About Counselling and Psychotherapy
There isn't currently a clearly agreed distinction between counselling and psychotherapy, and in practice there is often a considerable overlap between the two.
In very general terms, counselling is usually most appropriate when dealing with a specific, temporary issue or set of circumstances. Psychotherapy more often explores deeply rooted, long standing or repetitive patterns of thinking, feeling, behaving and relating to others - your 'way of being' in the world, and your sense of who you are.
Regardless of whether you come for counselling or psychotherapy, my approach is to begin by exploring in detail how the problem affects you in the here and now. My aim is always to raise your awareness - of yourself, and of your unique circumstances and resources - to enhance your capacity for making choices and living your life in a way which is satisfying and fulfilling for you.
I usually suggest that clients come for an initial appointment to 'test the water', to get a better sense of what therapy involves, and for us both to get a sense of whether it might be helpful for you. If you decide to continue, we might agree to work for a specified number of sessions, or on an open-ended basis, or to review your progress after a few sessions and decide whether it seems beneficial to continue longer term. What is important is to commit to coming regularly - usually weekly - as the consistency and regularity of sessions helps to make difficult feelings more manageable.
There isn't a simple answer to “How long does therapy take?”, as everyone's needs and responses are different. Very occasionally a single session can be enough for someone to clarify their thoughts, feelings & priorities, although this is unusual. Sometimes clients gain enough sense of support or clarity, and feel better able to manage themselves and their situation, after a few sessions. Sometimes therapy may last a few years; or someone may return from time to time as their needs or circumstances change. Every client is different, and the same person may need different things at different times in their life.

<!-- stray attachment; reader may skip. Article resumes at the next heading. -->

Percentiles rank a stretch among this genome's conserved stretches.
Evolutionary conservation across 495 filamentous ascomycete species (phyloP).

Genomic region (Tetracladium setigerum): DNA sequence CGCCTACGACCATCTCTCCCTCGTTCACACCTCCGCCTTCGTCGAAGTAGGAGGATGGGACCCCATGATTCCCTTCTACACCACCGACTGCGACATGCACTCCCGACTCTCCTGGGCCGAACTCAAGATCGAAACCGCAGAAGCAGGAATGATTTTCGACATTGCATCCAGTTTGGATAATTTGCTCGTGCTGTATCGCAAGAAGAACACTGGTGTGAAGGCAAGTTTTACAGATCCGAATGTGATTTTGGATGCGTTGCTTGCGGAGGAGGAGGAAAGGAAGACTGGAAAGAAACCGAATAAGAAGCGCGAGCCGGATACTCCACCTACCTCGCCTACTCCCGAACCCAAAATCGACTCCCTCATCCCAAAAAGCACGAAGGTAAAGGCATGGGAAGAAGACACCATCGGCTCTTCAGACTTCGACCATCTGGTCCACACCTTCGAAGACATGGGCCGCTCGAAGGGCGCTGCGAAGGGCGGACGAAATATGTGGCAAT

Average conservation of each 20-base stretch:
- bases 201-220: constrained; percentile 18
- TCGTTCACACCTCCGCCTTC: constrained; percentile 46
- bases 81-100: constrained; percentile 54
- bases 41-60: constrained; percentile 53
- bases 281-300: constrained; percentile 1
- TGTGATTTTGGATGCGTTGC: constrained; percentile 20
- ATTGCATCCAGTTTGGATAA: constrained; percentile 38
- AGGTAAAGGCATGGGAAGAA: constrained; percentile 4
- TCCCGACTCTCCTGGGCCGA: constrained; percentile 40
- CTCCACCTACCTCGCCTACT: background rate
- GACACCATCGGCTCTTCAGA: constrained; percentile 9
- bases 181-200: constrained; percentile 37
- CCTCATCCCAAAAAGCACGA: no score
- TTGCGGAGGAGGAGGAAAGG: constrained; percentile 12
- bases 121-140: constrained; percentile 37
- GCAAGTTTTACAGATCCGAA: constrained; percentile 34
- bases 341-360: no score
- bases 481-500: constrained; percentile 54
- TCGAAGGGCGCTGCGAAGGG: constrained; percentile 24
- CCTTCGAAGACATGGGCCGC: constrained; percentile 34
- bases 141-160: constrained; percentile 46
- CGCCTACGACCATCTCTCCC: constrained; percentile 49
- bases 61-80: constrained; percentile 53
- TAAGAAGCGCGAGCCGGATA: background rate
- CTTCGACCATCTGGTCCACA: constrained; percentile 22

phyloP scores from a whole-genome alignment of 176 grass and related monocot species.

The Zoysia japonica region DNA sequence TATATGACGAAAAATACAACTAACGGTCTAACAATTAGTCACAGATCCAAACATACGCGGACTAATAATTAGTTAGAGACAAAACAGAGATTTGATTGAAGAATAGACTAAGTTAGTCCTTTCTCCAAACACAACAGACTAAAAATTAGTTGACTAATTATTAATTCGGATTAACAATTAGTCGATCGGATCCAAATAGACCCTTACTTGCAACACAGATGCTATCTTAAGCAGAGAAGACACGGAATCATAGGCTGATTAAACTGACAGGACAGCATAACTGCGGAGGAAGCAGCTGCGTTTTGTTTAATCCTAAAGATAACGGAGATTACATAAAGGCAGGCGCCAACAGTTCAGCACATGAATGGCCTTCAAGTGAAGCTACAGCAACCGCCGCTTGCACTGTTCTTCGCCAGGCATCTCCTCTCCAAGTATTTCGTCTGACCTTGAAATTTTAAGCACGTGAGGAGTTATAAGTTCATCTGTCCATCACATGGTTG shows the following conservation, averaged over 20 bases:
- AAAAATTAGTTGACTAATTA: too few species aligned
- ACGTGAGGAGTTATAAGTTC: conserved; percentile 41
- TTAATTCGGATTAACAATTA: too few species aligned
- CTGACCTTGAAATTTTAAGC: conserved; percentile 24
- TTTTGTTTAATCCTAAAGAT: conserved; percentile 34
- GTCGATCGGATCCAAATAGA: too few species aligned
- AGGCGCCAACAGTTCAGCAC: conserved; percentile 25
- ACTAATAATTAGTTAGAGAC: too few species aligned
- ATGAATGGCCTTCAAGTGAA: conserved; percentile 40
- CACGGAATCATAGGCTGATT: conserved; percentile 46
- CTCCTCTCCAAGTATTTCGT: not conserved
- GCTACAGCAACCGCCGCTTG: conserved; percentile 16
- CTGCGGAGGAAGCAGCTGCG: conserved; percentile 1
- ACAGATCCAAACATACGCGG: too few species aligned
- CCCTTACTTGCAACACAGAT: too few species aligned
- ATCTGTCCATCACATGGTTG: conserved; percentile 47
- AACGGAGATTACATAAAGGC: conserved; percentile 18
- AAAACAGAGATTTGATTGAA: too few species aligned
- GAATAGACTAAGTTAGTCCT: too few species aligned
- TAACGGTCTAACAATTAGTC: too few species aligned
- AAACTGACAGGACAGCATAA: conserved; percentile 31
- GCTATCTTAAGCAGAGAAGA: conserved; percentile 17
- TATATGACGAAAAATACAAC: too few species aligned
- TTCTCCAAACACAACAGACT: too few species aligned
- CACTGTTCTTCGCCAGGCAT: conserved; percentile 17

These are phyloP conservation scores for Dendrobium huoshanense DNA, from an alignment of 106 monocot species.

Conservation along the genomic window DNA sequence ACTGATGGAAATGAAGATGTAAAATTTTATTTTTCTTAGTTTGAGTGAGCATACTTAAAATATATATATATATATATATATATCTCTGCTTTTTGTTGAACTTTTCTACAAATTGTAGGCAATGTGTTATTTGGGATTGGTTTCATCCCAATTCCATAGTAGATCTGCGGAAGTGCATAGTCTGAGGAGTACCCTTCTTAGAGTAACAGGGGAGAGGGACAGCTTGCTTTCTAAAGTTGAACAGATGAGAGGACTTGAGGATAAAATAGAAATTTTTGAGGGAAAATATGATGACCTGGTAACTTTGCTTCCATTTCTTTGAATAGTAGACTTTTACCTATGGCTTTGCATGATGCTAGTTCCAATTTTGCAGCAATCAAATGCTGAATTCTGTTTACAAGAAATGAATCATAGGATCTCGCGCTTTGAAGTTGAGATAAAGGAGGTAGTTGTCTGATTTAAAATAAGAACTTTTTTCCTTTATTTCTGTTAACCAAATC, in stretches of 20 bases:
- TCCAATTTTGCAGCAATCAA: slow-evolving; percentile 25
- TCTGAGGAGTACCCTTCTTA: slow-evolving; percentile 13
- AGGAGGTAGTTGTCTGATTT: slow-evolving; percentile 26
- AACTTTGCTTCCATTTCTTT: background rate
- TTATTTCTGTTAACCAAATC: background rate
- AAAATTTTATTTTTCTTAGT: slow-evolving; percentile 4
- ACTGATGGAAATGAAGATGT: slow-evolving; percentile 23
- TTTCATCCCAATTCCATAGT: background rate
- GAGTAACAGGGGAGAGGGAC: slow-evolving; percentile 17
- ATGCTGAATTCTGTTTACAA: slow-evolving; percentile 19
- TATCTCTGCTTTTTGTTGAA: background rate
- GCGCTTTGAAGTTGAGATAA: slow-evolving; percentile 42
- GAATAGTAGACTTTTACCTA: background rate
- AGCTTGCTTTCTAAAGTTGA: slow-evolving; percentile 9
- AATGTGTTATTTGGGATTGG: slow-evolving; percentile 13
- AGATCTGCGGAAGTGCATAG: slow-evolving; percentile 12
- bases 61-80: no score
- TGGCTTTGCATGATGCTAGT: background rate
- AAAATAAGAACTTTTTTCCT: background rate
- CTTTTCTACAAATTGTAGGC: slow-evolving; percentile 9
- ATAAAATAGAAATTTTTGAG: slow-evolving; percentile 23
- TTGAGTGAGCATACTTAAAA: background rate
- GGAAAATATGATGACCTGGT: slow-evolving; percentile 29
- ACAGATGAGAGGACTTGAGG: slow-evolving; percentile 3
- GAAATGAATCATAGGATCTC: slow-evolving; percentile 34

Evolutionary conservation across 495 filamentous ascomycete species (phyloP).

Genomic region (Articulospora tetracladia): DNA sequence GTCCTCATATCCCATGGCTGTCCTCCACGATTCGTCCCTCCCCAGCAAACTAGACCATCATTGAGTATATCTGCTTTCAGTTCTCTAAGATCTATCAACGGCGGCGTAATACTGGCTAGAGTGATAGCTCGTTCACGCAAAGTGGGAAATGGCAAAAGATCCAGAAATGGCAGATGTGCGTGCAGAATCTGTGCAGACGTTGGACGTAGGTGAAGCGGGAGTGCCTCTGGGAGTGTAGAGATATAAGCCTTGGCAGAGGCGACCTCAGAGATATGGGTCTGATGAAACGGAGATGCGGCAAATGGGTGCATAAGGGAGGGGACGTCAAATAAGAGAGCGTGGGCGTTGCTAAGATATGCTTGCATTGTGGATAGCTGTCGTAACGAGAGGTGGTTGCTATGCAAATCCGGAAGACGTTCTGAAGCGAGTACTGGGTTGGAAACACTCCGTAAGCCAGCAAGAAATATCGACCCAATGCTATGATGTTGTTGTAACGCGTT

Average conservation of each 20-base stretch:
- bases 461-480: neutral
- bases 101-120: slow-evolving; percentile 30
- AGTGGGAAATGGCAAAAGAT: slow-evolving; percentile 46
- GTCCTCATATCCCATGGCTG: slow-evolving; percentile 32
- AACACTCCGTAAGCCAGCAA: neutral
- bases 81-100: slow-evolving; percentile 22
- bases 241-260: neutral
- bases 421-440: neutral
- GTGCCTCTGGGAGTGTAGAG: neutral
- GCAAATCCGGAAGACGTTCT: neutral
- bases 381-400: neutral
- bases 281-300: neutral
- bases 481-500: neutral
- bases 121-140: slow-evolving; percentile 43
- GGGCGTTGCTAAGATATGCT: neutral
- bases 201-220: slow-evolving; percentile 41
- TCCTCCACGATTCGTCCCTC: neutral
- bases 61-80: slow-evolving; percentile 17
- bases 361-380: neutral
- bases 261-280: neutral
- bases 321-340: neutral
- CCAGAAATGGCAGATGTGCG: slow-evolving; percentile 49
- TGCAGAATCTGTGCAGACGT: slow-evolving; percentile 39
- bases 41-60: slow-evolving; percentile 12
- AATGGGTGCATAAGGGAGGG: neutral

Usually anything you tell me in therapy sessions is confidential, but there are a number of important exceptions to this and circumstances under which I might need to break confidentiality & share information. These are:
If I think there might be a serious risk of harm to you, or anyone else, including you seriously harming yourself.
If there is information about abuse or neglect of children or vulnerable adults.
If you give consent for me to share information.
If there is a legal reason that I have to break confidentiality.
In cases where I might feel the need to break confidentiality, I would usually discuss my concerns with you, agree between us the best way forward, and act with your knowledge & consent. In an emergency however I may need to act without prior discussion or consent.
Counselling and psychotherapy are gradual processes entailing regular appointments over a period of time, and I don't offer 'same day' appointments, or a crisis service. If you feel you need immediate help, or that you can't keep yourself safe, please contact your GP's surgery, or A & E.